Why shouldn’t defense contractors write laws? Other lobbyists do.
This news should not surprise us at all. It isn’t special to the military; it is the price of big government.
Rare.us reports, “Defense contractors are literally writing their own rules for Washington’s defense spending.”
I couldn’t help but notice this story reported Tuesday in Politico:
In his bill set to pass this week to overhaul how the Pentagon buys weapons, the new chairman of the House Armed Services Committee relied heavily on those with most at stake: the nation’s arms makers.
Defense contractors played a major role in crafting the proposal by Rep. Mac Thornberry designed to reform the Pentagon acquisition system…
Some of the provisions … could end up boosting company profits — at the expense of taxpayers.
For example, the bill would weaken the power of the Pentagon’s chief weapons tester, an independent watchdog who answers directly to the secretary of defense and often uncovers flaws in big-ticket weapon systems. That was a provision proposed by the Aerospace Industries Association, which represents the nation’s leading defense and aerospace firms.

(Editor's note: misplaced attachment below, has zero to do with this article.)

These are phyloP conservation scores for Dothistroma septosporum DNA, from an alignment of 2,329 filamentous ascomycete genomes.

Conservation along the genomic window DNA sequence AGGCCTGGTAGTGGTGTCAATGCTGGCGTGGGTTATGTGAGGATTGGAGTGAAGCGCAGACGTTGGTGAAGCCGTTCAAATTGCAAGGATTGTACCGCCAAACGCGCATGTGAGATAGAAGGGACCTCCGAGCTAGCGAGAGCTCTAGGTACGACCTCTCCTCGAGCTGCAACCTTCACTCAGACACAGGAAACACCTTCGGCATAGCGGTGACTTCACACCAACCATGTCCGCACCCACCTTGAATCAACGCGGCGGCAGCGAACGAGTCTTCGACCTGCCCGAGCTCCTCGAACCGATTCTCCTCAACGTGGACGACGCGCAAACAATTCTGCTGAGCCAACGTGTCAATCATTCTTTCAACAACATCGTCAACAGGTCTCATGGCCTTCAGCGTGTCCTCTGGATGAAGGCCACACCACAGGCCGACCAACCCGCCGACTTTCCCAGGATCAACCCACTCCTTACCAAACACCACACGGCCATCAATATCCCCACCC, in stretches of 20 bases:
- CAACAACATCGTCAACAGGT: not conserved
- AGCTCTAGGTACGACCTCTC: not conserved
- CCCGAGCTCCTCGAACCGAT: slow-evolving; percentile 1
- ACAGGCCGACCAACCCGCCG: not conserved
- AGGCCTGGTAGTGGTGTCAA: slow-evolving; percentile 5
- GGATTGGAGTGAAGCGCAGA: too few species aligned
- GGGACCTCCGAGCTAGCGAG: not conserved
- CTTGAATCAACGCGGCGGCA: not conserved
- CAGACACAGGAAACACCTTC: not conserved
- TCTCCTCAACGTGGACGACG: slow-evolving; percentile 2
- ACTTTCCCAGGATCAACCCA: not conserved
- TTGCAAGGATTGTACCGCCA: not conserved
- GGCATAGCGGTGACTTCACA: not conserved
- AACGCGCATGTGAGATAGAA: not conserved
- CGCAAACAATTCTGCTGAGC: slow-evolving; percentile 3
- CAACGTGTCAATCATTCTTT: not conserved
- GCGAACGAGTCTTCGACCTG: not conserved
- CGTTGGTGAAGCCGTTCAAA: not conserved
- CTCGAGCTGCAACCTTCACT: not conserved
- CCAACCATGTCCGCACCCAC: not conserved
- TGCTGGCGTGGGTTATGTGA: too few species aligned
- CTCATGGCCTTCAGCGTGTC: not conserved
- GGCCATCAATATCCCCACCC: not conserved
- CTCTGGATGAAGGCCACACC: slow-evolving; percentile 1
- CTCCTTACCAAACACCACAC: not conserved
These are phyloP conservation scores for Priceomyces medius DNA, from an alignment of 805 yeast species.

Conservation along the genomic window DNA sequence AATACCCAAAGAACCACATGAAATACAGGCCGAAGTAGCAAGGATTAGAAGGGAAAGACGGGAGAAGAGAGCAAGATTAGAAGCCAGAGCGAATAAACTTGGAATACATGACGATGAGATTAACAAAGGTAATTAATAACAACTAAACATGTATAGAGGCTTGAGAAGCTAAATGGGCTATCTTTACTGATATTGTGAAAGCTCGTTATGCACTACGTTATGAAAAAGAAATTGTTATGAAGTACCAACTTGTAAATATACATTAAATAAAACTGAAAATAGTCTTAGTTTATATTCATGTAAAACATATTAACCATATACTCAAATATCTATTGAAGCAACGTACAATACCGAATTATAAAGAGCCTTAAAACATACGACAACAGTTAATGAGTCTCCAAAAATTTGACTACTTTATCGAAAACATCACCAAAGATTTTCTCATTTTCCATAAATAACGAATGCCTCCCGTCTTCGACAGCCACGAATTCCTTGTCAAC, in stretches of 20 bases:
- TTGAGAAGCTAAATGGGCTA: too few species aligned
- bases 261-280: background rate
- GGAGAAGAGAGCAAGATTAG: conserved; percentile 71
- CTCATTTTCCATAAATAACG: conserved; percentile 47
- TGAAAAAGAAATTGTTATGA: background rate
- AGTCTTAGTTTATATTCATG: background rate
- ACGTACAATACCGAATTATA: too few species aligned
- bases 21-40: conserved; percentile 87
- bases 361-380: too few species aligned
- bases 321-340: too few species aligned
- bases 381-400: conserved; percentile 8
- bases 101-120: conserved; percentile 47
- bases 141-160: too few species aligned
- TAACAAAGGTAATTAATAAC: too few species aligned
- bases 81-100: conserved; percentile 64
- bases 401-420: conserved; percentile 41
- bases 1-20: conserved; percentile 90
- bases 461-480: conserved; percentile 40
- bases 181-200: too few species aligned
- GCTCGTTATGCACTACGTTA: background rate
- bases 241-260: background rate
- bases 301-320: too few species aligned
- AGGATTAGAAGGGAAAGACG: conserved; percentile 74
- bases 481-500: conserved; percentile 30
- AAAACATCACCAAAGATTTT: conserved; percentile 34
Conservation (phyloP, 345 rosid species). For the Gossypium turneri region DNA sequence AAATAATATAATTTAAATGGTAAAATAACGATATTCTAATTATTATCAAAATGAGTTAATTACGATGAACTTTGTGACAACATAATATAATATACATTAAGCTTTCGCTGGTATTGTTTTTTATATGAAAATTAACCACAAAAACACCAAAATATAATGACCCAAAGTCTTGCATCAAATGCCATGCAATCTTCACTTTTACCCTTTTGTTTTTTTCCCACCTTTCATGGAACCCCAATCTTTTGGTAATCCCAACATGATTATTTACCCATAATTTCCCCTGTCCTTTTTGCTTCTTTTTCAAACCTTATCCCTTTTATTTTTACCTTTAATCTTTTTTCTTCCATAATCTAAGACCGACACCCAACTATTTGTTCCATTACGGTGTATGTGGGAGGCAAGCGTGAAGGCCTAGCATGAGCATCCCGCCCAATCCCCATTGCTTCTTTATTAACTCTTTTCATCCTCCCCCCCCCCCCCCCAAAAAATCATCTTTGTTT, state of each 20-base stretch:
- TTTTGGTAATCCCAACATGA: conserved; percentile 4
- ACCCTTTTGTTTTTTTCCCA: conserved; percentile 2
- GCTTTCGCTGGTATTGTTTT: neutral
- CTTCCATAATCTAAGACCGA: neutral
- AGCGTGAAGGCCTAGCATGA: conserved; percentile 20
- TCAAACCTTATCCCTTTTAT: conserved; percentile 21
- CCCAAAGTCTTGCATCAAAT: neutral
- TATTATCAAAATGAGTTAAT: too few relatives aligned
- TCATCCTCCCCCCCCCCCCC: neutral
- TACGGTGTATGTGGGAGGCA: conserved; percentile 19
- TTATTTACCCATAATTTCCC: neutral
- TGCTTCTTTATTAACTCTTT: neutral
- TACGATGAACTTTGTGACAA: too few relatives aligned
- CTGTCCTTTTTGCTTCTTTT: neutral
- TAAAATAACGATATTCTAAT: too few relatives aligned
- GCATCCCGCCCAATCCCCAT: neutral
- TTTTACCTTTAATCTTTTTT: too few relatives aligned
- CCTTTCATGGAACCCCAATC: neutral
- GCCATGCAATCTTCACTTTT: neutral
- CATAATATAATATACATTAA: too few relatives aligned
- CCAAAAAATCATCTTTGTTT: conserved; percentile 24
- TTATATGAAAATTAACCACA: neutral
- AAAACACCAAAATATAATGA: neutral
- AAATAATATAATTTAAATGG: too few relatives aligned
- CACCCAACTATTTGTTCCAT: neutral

As Thornberry hastened to clarify, not all of the provisions in question go to benefit the industry. What’s more, it’s worth noting that lobbying isn’t problematic on its face – I lobby for lower spending almost every day!
More specifically, though, it is little surprise that powerful interests like these defense contractors are able to get everything they want on the taxpayer dime. But it’s still jarring when they’re so brazenly proud of it.
A former Senate aide-turned-vice president of policy at the National Defense Industrial Association boasted that “There were, literally, 10 provisions of Chairman Thornberry’s Agile Acquisition bill that had some kind of direct or indirect lineage from our recommendations. They were tightly aligned and in some cases were word-for-word adaptations.”
How many laws does Congress actually write? Or maybe we should ask: How many laws do Congress members actually read before voting on them?
We all know that Nancy Pelosi said we had to pass the Affordable Care Act in order to find out what was in it.
It makes a lot of sense. If Congress is supposed to write laws, as a government agency they naturally tend to be slack at it, just like the U.S. Postal Service is bad at delivering mail. So, to make themselves look “productive” they farm out the hard work to lobbyists who represent those with a stake in the legislation.
What could go wrong?